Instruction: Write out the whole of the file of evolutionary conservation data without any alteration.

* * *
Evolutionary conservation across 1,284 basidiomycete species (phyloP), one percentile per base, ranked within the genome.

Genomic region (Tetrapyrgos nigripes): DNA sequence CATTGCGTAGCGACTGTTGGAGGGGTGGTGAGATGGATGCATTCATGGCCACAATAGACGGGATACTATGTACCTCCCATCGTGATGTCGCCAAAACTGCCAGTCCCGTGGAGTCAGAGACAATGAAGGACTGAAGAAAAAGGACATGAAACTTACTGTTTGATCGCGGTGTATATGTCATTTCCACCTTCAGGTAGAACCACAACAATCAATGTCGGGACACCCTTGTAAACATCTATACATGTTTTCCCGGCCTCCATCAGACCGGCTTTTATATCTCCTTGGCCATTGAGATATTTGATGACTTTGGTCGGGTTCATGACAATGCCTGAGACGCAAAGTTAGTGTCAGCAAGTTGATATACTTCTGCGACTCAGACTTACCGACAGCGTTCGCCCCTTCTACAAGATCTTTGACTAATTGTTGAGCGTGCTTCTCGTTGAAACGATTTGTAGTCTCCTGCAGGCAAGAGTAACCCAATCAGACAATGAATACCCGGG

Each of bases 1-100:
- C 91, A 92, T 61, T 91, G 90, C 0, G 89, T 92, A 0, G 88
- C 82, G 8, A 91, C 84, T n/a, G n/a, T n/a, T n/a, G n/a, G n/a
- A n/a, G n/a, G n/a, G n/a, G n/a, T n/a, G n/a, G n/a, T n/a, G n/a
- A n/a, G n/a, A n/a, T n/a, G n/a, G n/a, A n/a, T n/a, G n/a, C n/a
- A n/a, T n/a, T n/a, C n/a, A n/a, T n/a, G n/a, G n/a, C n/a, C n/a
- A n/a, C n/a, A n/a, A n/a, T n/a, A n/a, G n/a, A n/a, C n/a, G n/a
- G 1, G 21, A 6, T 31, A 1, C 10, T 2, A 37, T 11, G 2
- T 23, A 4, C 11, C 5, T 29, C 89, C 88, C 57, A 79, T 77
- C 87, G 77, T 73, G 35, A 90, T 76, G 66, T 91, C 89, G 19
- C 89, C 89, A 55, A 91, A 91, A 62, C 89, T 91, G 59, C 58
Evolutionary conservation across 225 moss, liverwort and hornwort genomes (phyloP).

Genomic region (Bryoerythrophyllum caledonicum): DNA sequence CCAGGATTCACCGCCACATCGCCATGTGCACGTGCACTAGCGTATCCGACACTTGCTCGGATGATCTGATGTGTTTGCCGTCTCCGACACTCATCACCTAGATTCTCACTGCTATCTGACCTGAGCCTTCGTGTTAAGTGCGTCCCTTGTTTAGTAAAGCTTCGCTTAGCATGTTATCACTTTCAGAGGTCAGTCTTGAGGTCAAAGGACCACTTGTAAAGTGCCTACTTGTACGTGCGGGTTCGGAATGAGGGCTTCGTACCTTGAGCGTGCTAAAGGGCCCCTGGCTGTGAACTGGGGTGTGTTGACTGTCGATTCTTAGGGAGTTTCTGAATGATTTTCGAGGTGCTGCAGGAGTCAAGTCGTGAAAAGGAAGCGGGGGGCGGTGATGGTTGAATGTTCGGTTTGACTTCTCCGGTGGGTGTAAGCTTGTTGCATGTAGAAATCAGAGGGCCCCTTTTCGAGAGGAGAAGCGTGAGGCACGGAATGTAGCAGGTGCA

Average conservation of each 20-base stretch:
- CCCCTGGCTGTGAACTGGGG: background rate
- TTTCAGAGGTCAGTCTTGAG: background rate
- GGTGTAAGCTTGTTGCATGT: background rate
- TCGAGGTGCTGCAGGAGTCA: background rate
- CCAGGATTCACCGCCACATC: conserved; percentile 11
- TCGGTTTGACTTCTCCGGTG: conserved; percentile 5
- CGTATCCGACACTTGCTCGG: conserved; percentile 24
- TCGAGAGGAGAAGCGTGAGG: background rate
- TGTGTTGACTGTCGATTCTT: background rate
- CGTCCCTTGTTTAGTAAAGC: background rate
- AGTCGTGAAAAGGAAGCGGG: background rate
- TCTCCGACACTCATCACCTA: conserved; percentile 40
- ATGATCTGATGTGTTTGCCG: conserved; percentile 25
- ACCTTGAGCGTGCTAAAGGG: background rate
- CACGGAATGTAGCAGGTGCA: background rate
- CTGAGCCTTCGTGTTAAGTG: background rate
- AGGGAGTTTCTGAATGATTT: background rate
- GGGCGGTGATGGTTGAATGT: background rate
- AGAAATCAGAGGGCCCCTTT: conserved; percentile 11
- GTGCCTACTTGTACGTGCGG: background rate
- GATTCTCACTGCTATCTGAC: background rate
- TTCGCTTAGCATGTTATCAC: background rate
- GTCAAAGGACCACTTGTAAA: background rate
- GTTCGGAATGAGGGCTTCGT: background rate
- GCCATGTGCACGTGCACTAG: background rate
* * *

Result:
Evolutionary conservation across 1,284 basidiomycete species (phyloP), one percentile per base, ranked within the genome.

Genomic region (Tetrapyrgos nigripes): DNA sequence CATTGCGTAGCGACTGTTGGAGGGGTGGTGAGATGGATGCATTCATGGCCACAATAGACGGGATACTATGTACCTCCCATCGTGATGTCGCCAAAACTGCCAGTCCCGTGGAGTCAGAGACAATGAAGGACTGAAGAAAAAGGACATGAAACTTACTGTTTGATCGCGGTGTATATGTCATTTCCACCTTCAGGTAGAACCACAACAATCAATGTCGGGACACCCTTGTAAACATCTATACATGTTTTCCCGGCCTCCATCAGACCGGCTTTTATATCTCCTTGGCCATTGAGATATTTGATGACTTTGGTCGGGTTCATGACAATGCCTGAGACGCAAAGTTAGTGTCAGCAAGTTGATATACTTCTGCGACTCAGACTTACCGACAGCGTTCGCCCCTTCTACAAGATCTTTGACTAATTGTTGAGCGTGCTTCTCGTTGAAACGATTTGTAGTCTCCTGCAGGCAAGAGTAACCCAATCAGACAATGAATACCCGGG

Each of bases 1-100:
- C 91, A 92, T 61, T 91, G 90, C 0, G 89, T 92, A 0, G 88
- C 82, G 8, A 91, C 84, T n/a, G n/a, T n/a, T n/a, G n/a, G n/a
- A n/a, G n/a, G n/a, G n/a, G n/a, T n/a, G n/a, G n/a, T n/a, G n/a
- A n/a, G n/a, A n/a, T n/a, G n/a, G n/a, A n/a, T n/a, G n/a, C n/a
- A n/a, T n/a, T n/a, C n/a, A n/a, T n/a, G n/a, G n/a, C n/a, C n/a
- A n/a, C n/a, A n/a, A n/a, T n/a, A n/a, G n/a, A n/a, C n/a, G n/a
- G 1, G 21, A 6, T 31, A 1, C 10, T 2, A 37, T 11, G 2
- T 23, A 4, C 11, C 5, T 29, C 89, C 88, C 57, A 79, T 77
- C 87, G 77, T 73, G 35, A 90, T 76, G 66, T 91, C 89, G 19
- C 89, C 89, A 55, A 91, A 91, A 62, C 89, T 91, G 59, C 58
Evolutionary conservation across 225 moss, liverwort and hornwort genomes (phyloP).

Genomic region (Bryoerythrophyllum caledonicum): DNA sequence CCAGGATTCACCGCCACATCGCCATGTGCACGTGCACTAGCGTATCCGACACTTGCTCGGATGATCTGATGTGTTTGCCGTCTCCGACACTCATCACCTAGATTCTCACTGCTATCTGACCTGAGCCTTCGTGTTAAGTGCGTCCCTTGTTTAGTAAAGCTTCGCTTAGCATGTTATCACTTTCAGAGGTCAGTCTTGAGGTCAAAGGACCACTTGTAAAGTGCCTACTTGTACGTGCGGGTTCGGAATGAGGGCTTCGTACCTTGAGCGTGCTAAAGGGCCCCTGGCTGTGAACTGGGGTGTGTTGACTGTCGATTCTTAGGGAGTTTCTGAATGATTTTCGAGGTGCTGCAGGAGTCAAGTCGTGAAAAGGAAGCGGGGGGCGGTGATGGTTGAATGTTCGGTTTGACTTCTCCGGTGGGTGTAAGCTTGTTGCATGTAGAAATCAGAGGGCCCCTTTTCGAGAGGAGAAGCGTGAGGCACGGAATGTAGCAGGTGCA

Average conservation of each 20-base stretch:
- CCCCTGGCTGTGAACTGGGG: background rate
- TTTCAGAGGTCAGTCTTGAG: background rate
- GGTGTAAGCTTGTTGCATGT: background rate
- TCGAGGTGCTGCAGGAGTCA: background rate
- CCAGGATTCACCGCCACATC: conserved; percentile 11
- TCGGTTTGACTTCTCCGGTG: conserved; percentile 5
- CGTATCCGACACTTGCTCGG: conserved; percentile 24
- TCGAGAGGAGAAGCGTGAGG: background rate
- TGTGTTGACTGTCGATTCTT: background rate
- CGTCCCTTGTTTAGTAAAGC: background rate
- AGTCGTGAAAAGGAAGCGGG: background rate
- TCTCCGACACTCATCACCTA: conserved; percentile 40
- ATGATCTGATGTGTTTGCCG: conserved; percentile 25
- ACCTTGAGCGTGCTAAAGGG: background rate
- CACGGAATGTAGCAGGTGCA: background rate
- CTGAGCCTTCGTGTTAAGTG: background rate
- AGGGAGTTTCTGAATGATTT: background rate
- GGGCGGTGATGGTTGAATGT: background rate
- AGAAATCAGAGGGCCCCTTT: conserved; percentile 11
- GTGCCTACTTGTACGTGCGG: background rate
- GATTCTCACTGCTATCTGAC: background rate
- TTCGCTTAGCATGTTATCAC: background rate
- GTCAAAGGACCACTTGTAAA: background rate
- GTTCGGAATGAGGGCTTCGT: background rate
- GCCATGTGCACGTGCACTAG: background rate